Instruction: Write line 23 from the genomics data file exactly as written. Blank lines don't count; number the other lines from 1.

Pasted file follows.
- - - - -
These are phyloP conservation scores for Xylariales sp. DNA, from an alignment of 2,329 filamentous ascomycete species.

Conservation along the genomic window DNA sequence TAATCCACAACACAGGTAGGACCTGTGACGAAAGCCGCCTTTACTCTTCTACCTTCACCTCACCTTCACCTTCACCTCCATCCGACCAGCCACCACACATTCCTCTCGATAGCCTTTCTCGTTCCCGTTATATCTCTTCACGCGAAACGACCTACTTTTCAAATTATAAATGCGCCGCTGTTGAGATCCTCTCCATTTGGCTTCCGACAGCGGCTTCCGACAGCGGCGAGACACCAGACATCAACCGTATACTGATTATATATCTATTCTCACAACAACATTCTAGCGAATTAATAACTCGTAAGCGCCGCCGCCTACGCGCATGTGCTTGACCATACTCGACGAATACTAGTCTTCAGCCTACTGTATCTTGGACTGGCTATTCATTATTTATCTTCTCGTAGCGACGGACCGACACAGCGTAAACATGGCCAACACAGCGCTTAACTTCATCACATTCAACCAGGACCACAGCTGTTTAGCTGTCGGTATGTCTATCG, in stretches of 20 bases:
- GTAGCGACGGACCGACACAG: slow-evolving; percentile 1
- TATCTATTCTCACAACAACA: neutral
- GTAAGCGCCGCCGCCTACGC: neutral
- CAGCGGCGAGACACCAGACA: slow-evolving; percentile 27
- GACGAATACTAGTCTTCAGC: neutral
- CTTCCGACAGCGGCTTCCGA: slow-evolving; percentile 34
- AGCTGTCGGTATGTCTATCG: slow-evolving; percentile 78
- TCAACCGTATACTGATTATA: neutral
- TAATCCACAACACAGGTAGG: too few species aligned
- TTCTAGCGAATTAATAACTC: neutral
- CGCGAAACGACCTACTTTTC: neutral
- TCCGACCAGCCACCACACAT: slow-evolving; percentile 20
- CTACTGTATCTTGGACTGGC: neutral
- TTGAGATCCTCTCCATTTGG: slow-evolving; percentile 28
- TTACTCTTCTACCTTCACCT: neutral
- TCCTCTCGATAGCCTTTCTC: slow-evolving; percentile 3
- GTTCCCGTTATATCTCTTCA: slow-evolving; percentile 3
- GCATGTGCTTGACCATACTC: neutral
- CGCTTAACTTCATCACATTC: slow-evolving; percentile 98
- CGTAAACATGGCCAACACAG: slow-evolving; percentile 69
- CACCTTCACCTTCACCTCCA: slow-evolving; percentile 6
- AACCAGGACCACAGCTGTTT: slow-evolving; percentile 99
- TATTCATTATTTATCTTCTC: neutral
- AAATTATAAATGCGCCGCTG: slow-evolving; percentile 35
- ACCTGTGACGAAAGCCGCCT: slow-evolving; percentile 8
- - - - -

- CACCTTCACCTTCACCTCCA: slow-evolving; percentile 6